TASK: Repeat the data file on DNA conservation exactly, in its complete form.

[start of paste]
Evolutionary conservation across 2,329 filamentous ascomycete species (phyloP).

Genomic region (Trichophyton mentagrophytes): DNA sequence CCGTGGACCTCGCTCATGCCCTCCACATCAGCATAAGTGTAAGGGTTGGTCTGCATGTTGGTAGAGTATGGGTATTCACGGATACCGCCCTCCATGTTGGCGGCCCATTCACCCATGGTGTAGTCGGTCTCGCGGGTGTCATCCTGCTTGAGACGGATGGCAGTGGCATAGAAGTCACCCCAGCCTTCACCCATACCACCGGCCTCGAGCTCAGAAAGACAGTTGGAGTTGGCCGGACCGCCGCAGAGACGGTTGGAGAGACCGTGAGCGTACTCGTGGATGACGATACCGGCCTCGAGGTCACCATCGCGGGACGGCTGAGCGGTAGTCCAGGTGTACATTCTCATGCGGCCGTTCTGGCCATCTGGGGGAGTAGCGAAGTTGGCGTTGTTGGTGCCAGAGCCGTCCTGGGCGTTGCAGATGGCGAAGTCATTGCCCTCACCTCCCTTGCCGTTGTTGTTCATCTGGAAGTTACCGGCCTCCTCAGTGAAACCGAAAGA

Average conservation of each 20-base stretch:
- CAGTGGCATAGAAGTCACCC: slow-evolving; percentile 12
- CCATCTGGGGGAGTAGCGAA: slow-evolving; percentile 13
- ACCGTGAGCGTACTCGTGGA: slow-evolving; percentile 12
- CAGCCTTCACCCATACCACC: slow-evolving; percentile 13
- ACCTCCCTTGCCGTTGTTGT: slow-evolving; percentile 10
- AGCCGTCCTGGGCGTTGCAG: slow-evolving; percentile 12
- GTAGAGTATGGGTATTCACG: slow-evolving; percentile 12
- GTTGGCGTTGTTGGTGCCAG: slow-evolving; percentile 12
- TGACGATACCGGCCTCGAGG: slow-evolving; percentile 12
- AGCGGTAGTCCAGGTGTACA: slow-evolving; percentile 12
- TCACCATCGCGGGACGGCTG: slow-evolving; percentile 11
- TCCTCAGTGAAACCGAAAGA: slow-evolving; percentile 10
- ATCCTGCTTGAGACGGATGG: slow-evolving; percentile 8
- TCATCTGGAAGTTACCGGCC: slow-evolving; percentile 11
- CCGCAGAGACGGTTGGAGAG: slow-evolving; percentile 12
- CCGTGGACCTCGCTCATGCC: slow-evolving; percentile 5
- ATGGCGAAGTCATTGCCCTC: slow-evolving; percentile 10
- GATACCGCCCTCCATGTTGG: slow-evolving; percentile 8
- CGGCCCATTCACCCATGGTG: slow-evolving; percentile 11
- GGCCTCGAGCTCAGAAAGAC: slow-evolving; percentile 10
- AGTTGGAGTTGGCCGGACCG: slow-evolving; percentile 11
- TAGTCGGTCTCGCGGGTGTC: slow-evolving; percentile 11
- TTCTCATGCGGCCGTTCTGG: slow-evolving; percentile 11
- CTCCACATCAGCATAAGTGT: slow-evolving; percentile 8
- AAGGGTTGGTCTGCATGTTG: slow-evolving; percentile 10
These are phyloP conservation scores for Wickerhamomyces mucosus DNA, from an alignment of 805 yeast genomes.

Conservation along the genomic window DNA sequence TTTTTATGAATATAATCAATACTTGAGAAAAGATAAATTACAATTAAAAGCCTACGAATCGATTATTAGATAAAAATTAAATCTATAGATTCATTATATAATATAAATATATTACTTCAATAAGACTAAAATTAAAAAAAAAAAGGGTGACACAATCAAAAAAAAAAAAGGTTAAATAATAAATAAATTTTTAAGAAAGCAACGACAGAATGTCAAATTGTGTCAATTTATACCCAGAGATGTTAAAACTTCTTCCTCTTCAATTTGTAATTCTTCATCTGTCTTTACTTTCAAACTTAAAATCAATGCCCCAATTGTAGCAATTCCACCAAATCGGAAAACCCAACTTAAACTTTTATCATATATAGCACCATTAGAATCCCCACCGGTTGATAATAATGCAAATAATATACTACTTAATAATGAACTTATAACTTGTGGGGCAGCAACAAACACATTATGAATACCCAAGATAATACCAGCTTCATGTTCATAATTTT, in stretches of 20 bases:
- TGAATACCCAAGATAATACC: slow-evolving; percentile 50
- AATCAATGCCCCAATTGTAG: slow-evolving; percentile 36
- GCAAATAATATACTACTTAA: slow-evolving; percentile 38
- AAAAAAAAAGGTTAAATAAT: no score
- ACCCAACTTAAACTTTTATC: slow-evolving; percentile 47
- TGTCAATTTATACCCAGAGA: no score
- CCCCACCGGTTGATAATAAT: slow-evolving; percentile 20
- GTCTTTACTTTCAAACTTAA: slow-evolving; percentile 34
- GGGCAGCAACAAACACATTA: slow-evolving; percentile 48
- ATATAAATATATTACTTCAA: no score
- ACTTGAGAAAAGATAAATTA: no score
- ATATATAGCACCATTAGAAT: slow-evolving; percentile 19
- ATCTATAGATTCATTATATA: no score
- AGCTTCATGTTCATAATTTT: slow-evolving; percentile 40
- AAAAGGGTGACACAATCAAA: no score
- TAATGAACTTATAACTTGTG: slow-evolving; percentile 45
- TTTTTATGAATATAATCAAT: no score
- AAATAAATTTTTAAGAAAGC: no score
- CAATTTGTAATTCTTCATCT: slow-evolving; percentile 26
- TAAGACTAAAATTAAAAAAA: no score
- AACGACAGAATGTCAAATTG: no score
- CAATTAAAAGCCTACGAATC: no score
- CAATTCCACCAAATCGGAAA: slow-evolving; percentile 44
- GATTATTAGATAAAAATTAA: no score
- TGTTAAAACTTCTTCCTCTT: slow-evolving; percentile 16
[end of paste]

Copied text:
Evolutionary conservation across 2,329 filamentous ascomycete species (phyloP).

Genomic region (Trichophyton mentagrophytes): DNA sequence CCGTGGACCTCGCTCATGCCCTCCACATCAGCATAAGTGTAAGGGTTGGTCTGCATGTTGGTAGAGTATGGGTATTCACGGATACCGCCCTCCATGTTGGCGGCCCATTCACCCATGGTGTAGTCGGTCTCGCGGGTGTCATCCTGCTTGAGACGGATGGCAGTGGCATAGAAGTCACCCCAGCCTTCACCCATACCACCGGCCTCGAGCTCAGAAAGACAGTTGGAGTTGGCCGGACCGCCGCAGAGACGGTTGGAGAGACCGTGAGCGTACTCGTGGATGACGATACCGGCCTCGAGGTCACCATCGCGGGACGGCTGAGCGGTAGTCCAGGTGTACATTCTCATGCGGCCGTTCTGGCCATCTGGGGGAGTAGCGAAGTTGGCGTTGTTGGTGCCAGAGCCGTCCTGGGCGTTGCAGATGGCGAAGTCATTGCCCTCACCTCCCTTGCCGTTGTTGTTCATCTGGAAGTTACCGGCCTCCTCAGTGAAACCGAAAGA

Average conservation of each 20-base stretch:
- CAGTGGCATAGAAGTCACCC: slow-evolving; percentile 12
- CCATCTGGGGGAGTAGCGAA: slow-evolving; percentile 13
- ACCGTGAGCGTACTCGTGGA: slow-evolving; percentile 12
- CAGCCTTCACCCATACCACC: slow-evolving; percentile 13
- ACCTCCCTTGCCGTTGTTGT: slow-evolving; percentile 10
- AGCCGTCCTGGGCGTTGCAG: slow-evolving; percentile 12
- GTAGAGTATGGGTATTCACG: slow-evolving; percentile 12
- GTTGGCGTTGTTGGTGCCAG: slow-evolving; percentile 12
- TGACGATACCGGCCTCGAGG: slow-evolving; percentile 12
- AGCGGTAGTCCAGGTGTACA: slow-evolving; percentile 12
- TCACCATCGCGGGACGGCTG: slow-evolving; percentile 11
- TCCTCAGTGAAACCGAAAGA: slow-evolving; percentile 10
- ATCCTGCTTGAGACGGATGG: slow-evolving; percentile 8
- TCATCTGGAAGTTACCGGCC: slow-evolving; percentile 11
- CCGCAGAGACGGTTGGAGAG: slow-evolving; percentile 12
- CCGTGGACCTCGCTCATGCC: slow-evolving; percentile 5
- ATGGCGAAGTCATTGCCCTC: slow-evolving; percentile 10
- GATACCGCCCTCCATGTTGG: slow-evolving; percentile 8
- CGGCCCATTCACCCATGGTG: slow-evolving; percentile 11
- GGCCTCGAGCTCAGAAAGAC: slow-evolving; percentile 10
- AGTTGGAGTTGGCCGGACCG: slow-evolving; percentile 11
- TAGTCGGTCTCGCGGGTGTC: slow-evolving; percentile 11
- TTCTCATGCGGCCGTTCTGG: slow-evolving; percentile 11
- CTCCACATCAGCATAAGTGT: slow-evolving; percentile 8
- AAGGGTTGGTCTGCATGTTG: slow-evolving; percentile 10
These are phyloP conservation scores for Wickerhamomyces mucosus DNA, from an alignment of 805 yeast genomes.

Conservation along the genomic window DNA sequence TTTTTATGAATATAATCAATACTTGAGAAAAGATAAATTACAATTAAAAGCCTACGAATCGATTATTAGATAAAAATTAAATCTATAGATTCATTATATAATATAAATATATTACTTCAATAAGACTAAAATTAAAAAAAAAAAGGGTGACACAATCAAAAAAAAAAAAGGTTAAATAATAAATAAATTTTTAAGAAAGCAACGACAGAATGTCAAATTGTGTCAATTTATACCCAGAGATGTTAAAACTTCTTCCTCTTCAATTTGTAATTCTTCATCTGTCTTTACTTTCAAACTTAAAATCAATGCCCCAATTGTAGCAATTCCACCAAATCGGAAAACCCAACTTAAACTTTTATCATATATAGCACCATTAGAATCCCCACCGGTTGATAATAATGCAAATAATATACTACTTAATAATGAACTTATAACTTGTGGGGCAGCAACAAACACATTATGAATACCCAAGATAATACCAGCTTCATGTTCATAATTTT, in stretches of 20 bases:
- TGAATACCCAAGATAATACC: slow-evolving; percentile 50
- AATCAATGCCCCAATTGTAG: slow-evolving; percentile 36
- GCAAATAATATACTACTTAA: slow-evolving; percentile 38
- AAAAAAAAAGGTTAAATAAT: no score
- ACCCAACTTAAACTTTTATC: slow-evolving; percentile 47
- TGTCAATTTATACCCAGAGA: no score
- CCCCACCGGTTGATAATAAT: slow-evolving; percentile 20
- GTCTTTACTTTCAAACTTAA: slow-evolving; percentile 34
- GGGCAGCAACAAACACATTA: slow-evolving; percentile 48
- ATATAAATATATTACTTCAA: no score
- ACTTGAGAAAAGATAAATTA: no score
- ATATATAGCACCATTAGAAT: slow-evolving; percentile 19
- ATCTATAGATTCATTATATA: no score
- AGCTTCATGTTCATAATTTT: slow-evolving; percentile 40
- AAAAGGGTGACACAATCAAA: no score
- TAATGAACTTATAACTTGTG: slow-evolving; percentile 45
- TTTTTATGAATATAATCAAT: no score
- AAATAAATTTTTAAGAAAGC: no score
- CAATTTGTAATTCTTCATCT: slow-evolving; percentile 26
- TAAGACTAAAATTAAAAAAA: no score
- AACGACAGAATGTCAAATTG: no score
- CAATTAAAAGCCTACGAATC: no score
- CAATTCCACCAAATCGGAAA: slow-evolving; percentile 44
- GATTATTAGATAAAAATTAA: no score
- TGTTAAAACTTCTTCCTCTT: slow-evolving; percentile 16